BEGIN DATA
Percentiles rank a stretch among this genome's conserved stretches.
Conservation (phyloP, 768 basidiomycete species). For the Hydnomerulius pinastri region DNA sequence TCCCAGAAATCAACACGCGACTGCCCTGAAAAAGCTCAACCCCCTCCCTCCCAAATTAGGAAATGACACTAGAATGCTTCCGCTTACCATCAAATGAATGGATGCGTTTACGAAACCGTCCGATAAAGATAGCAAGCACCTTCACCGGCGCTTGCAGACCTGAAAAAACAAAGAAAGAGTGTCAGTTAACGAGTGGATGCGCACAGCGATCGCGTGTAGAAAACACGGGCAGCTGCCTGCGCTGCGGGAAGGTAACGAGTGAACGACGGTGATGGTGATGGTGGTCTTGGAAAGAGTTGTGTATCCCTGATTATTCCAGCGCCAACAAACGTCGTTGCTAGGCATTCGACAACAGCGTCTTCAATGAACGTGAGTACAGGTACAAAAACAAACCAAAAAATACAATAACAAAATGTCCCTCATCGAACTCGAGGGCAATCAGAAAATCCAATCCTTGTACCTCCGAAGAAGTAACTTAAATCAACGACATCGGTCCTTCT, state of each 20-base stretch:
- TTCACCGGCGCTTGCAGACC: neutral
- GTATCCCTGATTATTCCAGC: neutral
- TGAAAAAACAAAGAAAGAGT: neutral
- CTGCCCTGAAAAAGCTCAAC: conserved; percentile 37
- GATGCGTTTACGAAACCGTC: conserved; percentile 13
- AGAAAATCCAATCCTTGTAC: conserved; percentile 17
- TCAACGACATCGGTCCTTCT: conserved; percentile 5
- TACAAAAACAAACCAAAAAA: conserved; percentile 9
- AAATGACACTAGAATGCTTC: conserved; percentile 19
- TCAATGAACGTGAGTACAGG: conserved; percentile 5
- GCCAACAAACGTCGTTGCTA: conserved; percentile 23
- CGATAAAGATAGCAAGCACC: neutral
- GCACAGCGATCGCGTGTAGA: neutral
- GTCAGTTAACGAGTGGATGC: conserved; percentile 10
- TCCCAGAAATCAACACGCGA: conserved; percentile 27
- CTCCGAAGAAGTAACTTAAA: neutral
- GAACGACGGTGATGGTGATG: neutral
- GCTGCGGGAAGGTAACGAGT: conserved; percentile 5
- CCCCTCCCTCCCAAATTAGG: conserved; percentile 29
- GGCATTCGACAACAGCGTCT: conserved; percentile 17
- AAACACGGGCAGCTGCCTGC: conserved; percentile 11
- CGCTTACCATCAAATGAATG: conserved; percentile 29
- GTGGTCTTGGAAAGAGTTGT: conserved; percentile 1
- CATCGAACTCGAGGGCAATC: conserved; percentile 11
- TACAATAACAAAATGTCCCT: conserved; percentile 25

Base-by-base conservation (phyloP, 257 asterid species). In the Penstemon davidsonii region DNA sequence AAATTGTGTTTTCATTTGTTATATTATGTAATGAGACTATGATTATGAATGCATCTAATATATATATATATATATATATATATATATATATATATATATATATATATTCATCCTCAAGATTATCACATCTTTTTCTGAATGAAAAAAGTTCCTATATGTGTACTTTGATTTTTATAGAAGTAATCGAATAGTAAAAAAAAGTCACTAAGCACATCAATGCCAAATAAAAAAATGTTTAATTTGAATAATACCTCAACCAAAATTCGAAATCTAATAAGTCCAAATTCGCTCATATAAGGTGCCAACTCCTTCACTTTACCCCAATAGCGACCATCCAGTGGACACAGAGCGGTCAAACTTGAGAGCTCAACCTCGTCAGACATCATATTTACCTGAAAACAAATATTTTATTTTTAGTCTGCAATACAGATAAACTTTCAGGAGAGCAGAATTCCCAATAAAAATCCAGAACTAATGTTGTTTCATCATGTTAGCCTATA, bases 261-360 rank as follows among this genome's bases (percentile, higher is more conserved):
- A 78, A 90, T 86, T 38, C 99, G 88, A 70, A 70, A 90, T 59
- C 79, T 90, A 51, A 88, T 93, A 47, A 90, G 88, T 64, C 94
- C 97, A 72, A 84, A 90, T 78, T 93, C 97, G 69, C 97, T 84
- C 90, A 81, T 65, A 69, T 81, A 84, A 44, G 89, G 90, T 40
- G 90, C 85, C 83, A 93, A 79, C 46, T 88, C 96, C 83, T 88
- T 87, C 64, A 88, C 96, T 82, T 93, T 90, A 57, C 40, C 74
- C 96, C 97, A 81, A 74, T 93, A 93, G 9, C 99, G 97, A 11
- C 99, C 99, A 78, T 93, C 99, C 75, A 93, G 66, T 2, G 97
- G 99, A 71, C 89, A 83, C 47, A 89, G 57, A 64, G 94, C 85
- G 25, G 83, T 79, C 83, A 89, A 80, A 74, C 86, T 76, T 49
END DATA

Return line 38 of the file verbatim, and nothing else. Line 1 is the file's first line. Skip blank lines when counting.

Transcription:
- G 25, G 83, T 79, C 83, A 89, A 80, A 74, C 86, T 76, T 49